Well, I was having some serious HotSync issues before I received Smartphone Experts Cradle for the Treo 650. My HotSync was working sporadically, then not at all. I tried some of the common tricks: resetting the Treo, rebooting the computer, switching USB ports, removing the refinding the device in Device Manager.
I also went over to Palm’s support website and browsed over to the HotSync Troubleshooting Guide. Eventually, I downloaded the USB registry Utility which is certainly not for the faint-of-heart. I read the fine print and realized that you need to download the latest version of the Palm Desktop and HotSync Manager. WAIT!!! TOO LATE!!!
After I ran the program, I realized that you CANNOT download the latest software for a Treo. You MUST use your original disk—which I had misplaced. So I went a couple of weeks without syncing figuring either the problem might simply go away or I might get around to fixing it.
Fortunately, the cradle came. The Smartphone Experts Cradle is decisively simple – or cheap, depending on how you want to look at it. Plug one end into of the USB cable into the computer; the other plugs into the cradle. A little green LED on the cradle lets you know it is plugged in. Pop the Treo in the base, and when you have a firm connection, the charging light on the Treo goes on. Yes, the Treo can charge solely from a USB connection like the Bluespoon AX headset. Charging is just a bit slower via USB.
I pressed the HotSync button on the cradle, hoping and dreading that it would work. Hoping because my problem would be solved. Dreading because that would mean my original Palm HotSync cable was toast.
Nothing happened. So I went digging for that disk.
I have stacks of CD ROMs on spindles dating back from, well, whenever. I also have a little blue CD ROM holder-folder with all of my important system and application software. It wasn’t in either a spindle or the special Blue Book (where it now resides).. It was just shoved on a shelf in the bookcase. I ran the utility, reinstalled the software, and somewhere along the way, I got this very special message from Windows:
Recommendation: Try reconnecting the device. If Windows still does not recognize it, replace the device."
I did not follow Windows' suggestion and get a new Treo (Ed: Maybe you should replace Windows ). I knew the problem was a software one (thanks Microsoft for blaming the HARDWARE). As is common with hardware-software incompatibilities, errors, what have you, I eventually ironed it out and couldn’t tell you exactly what sequence fixed the problem.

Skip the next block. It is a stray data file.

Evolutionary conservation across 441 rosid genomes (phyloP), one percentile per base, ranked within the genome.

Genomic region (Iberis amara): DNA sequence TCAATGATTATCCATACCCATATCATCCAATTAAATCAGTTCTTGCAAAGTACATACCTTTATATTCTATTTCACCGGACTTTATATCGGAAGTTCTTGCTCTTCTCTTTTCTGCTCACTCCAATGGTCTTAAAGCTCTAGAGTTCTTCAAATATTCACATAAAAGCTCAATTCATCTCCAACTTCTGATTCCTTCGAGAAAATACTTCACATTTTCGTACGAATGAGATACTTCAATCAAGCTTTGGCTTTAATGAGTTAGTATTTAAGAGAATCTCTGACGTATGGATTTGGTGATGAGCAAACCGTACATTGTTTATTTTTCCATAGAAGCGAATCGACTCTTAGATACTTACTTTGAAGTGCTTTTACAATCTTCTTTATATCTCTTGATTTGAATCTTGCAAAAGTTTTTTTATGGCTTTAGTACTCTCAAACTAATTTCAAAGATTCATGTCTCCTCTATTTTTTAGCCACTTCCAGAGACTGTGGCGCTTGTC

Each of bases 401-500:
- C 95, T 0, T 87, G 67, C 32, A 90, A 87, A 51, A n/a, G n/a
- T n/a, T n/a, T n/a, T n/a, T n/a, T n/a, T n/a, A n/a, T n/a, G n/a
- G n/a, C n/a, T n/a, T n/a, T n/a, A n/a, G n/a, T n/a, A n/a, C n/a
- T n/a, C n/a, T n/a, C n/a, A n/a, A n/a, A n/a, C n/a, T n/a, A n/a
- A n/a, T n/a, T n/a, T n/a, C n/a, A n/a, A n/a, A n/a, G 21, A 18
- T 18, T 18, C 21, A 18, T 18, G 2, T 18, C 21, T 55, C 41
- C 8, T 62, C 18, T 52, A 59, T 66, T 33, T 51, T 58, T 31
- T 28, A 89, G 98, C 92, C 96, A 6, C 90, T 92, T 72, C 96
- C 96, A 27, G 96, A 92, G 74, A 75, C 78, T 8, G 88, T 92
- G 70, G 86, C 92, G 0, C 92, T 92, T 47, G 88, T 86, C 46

So how’s the cradle? Well, it works just fine and does exactly what it is supposed to do. It holds the Treo at a nice upright angle on the desk where it belongs with the green LED on the base nicely complementing the Green charged LED on the Treo itself. Press the button and with a satisfying click, HotSync the device. Sometimes the Treo needs to be rocked slightly to make sure there is a good fit. Also, I like to be able to use the keyboard while the Treo is in the cradle – and the last row of keys is a little hard to get too.
One nice option here is to purchase the ten dollar A/C adapter to charge the Treo directly from a wall outlet. If you’re willing to spend fifteen bucks more, there is always the fancy Seidio InnoDock Cradle which allows you to charge the Treo while in many cases and has a 3.5mm stereo output jack. James gave the product a RAVE review which you can read here.
It may seem obvious, but the cradle may not charge the Treo while the computer is off because the USB ports are not getting power. So the little green LED on the front of the cradle is essential lest you forget your computer is off and you won’t get a charge. So you may still want the charging cable that comes with the Treo either nearby or in another room where you keep the Treo often. I found that the USB cable alone did charge the unit in a reasonable amount of time.
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Read Merciful by Casey Adolfsson